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IP Country lookup in single Redis query

, 24 Feb 2014
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Method description for extremely fast country detection from IP address

Introduction 

This article shows how to achieve extremely fast IP lookup to fetch country (or any predefined data, actually) with single query from Redis.

Background  

Redis sorted hash data structure is used. It basically contains a set of strings, each string having its own score. See more at Redis site.

Description  

The main idea is to store each IP range as a separate string (with score) in sorted set. We do encode IP address into score, and the string can contain any data we want to attach to given IP range (e.g. just the country name, or some JSON string).  

Since Redis assigns single score to each string, you need to make sure that all your strings are unique, e.g. if you are storing 2-3 letters containing country codes, add some unique suffix to each string instance, then strip it after fetching from redis. 

For each range we will store end of range (its last IP address) as a score of the range.

Then, when we will want to lookup data associated with given IP we will ask Redis to give us string with smallest score bigger than our IP. That's it. 

We do calculate score from IP just by treating it as 32-bit integer: integer for 10.20.30.40 is 10*256*256*256 + 20*256*256 + 30*256 + 40 = 169090600 

The query itself is just asking redis to obtain all strings with scores between value of given IP and end of last range (4 294 967 296 in our case), then to return first string. 

For example, with these IP ranges defined: 

	0.0.0.10 - 0.0.0.19 Foo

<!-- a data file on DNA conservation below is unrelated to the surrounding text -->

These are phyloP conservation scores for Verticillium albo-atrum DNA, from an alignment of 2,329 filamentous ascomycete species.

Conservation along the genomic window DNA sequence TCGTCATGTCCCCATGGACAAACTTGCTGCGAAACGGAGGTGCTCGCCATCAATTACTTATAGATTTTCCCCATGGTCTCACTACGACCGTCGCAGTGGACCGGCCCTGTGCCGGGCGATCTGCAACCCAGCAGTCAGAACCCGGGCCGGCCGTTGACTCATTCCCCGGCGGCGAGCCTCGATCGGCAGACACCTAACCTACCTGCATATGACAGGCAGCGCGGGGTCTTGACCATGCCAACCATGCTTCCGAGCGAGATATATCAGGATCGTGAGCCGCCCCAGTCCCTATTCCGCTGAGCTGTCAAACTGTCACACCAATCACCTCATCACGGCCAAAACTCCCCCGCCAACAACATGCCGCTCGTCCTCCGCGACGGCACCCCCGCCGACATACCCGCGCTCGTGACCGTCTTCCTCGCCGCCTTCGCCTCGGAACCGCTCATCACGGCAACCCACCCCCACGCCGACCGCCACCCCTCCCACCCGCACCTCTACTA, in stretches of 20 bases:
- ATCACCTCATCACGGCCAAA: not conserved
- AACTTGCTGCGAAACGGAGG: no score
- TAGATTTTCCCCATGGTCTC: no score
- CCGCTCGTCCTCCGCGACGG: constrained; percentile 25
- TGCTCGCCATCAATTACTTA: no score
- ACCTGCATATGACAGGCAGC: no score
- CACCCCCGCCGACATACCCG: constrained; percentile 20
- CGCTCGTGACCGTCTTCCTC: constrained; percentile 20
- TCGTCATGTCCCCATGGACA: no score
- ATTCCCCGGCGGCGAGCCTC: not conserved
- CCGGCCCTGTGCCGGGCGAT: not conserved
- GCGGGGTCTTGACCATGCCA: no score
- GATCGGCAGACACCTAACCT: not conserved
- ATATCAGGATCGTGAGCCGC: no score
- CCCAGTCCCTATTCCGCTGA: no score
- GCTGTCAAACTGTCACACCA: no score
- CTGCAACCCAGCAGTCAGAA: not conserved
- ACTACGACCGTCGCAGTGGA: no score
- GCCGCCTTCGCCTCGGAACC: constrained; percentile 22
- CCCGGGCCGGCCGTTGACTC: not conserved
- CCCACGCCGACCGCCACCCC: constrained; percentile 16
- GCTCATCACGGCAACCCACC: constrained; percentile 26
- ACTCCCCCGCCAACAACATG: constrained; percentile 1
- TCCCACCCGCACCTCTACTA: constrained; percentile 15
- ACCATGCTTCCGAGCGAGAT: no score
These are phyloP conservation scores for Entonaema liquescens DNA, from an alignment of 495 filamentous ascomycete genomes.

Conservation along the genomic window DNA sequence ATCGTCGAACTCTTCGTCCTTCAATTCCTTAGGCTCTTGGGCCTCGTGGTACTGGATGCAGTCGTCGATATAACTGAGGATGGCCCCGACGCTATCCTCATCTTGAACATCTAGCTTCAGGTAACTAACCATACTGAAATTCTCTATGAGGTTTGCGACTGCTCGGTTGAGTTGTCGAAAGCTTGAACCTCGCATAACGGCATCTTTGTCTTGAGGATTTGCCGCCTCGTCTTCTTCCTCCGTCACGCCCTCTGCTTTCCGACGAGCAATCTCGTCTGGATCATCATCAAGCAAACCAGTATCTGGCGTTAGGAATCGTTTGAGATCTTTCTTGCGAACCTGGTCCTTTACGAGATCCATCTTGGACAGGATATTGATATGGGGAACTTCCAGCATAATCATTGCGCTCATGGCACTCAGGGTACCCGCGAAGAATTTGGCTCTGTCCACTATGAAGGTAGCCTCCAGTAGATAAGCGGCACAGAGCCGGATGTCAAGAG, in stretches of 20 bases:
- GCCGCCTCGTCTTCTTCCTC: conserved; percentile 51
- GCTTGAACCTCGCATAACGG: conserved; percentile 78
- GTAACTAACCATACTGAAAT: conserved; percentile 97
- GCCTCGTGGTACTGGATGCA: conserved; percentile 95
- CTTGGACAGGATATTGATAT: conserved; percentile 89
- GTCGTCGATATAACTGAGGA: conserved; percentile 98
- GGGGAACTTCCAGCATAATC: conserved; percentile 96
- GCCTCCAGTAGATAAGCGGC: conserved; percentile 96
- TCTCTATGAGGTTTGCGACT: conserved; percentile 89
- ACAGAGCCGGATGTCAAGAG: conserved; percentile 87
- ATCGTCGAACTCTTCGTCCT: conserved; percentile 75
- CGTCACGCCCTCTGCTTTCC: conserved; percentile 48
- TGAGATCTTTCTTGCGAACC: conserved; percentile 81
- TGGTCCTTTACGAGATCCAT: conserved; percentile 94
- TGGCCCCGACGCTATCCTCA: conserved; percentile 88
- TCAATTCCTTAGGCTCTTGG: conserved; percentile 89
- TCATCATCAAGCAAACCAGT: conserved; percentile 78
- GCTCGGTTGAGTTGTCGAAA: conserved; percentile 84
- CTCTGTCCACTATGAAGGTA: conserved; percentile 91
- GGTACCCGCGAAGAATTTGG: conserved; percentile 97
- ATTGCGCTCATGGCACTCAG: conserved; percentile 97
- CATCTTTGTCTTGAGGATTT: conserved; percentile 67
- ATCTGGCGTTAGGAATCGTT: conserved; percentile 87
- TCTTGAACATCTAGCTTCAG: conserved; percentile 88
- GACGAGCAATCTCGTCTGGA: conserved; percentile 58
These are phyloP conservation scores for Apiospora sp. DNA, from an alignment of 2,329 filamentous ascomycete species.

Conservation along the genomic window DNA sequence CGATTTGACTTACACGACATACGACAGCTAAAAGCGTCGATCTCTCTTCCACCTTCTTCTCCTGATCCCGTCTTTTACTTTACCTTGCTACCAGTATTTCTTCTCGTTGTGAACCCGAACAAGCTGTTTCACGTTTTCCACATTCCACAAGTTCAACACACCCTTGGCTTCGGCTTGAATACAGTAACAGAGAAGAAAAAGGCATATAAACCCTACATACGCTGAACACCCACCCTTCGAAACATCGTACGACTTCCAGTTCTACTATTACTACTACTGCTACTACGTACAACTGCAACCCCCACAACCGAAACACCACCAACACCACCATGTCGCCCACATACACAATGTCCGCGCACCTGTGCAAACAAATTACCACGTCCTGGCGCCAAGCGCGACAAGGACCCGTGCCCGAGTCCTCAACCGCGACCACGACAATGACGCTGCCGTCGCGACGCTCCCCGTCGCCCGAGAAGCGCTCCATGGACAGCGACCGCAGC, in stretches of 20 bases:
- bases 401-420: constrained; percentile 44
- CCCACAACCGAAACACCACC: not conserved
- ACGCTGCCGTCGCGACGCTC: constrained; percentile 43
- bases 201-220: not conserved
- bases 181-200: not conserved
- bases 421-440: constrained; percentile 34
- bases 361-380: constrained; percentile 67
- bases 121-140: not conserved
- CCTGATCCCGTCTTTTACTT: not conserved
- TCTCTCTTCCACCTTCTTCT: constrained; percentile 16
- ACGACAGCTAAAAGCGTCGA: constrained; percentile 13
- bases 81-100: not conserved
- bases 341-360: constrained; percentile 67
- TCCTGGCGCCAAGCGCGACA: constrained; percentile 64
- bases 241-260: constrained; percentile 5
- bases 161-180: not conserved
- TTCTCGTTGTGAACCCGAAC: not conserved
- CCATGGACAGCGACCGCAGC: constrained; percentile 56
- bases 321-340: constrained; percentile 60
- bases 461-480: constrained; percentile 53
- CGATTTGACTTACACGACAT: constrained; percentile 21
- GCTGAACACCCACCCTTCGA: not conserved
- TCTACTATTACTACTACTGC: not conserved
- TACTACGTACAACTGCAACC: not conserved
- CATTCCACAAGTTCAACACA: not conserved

0.0.0.20 - 0.0.0.29 Bar 

we store 2 strings to Redis (to key named iplookup), with scores of 19 and 29:

	zadd iplookup 19 Foo
	zadd iplookup 29 Bar  

Having an IP from one of these ranges, e.g. 0.0.0.25 would product query:

	zrangebyscore iplookup 25 4294967296 limit 0 1

and return Bar:

redis 127.0.0.1:6379> zadd iplookup 19 Foo
(integer) 1
redis 127.0.0.1:6379> zadd iplookup 29 Bar
(integer) 1
redis 127.0.0.1:6379> zrangebyscore iplookup 25 4294967296 limit 0 1
1) "Bar"
redis 127.0.0.1:6379>  

The nuance is that the IP addresses which are outside of any known ranges will be detected as belonging to the next range closest to them. If you are concerned about this, you probably should fill in the gaps between ranges with your defaults.

This technique can be used for various things, basically everywhere where you have some ranges defined and you need to quickly verify to which range given member does belong. 

I have also created small Node.js utility to import country data into Redis, in the format described above. You can found it in this repository

History  

24 Feb 2014: v1.1 - Added info about string uniqueness 

22 Feb 2014: v1.0 - Initial version

License

This article, along with any associated source code and files, is licensed under The Code Project Open License (CPOL)

About the Author

Kamil Burzynski
Chief Technology Officer CodeProject Europe
Poland Poland

Kamil has been programming various devices since 1989, using C++/C, assembler (6502, M68k, PowerPC, SH4, ...), Java, Javascript, Objective-C, Ruby, C#, and much more. He actively avoided web development for a very long time, but web development is almost all that he does now. Except for the times when he puts on his Linux administrator hat.
For many years he was leading various development teams, and is currently focusing on growing the Polish branch of the CodeProject.

Kamil likes playing the Chinese board game named Go and exploring the mathematical side of Forex trading.

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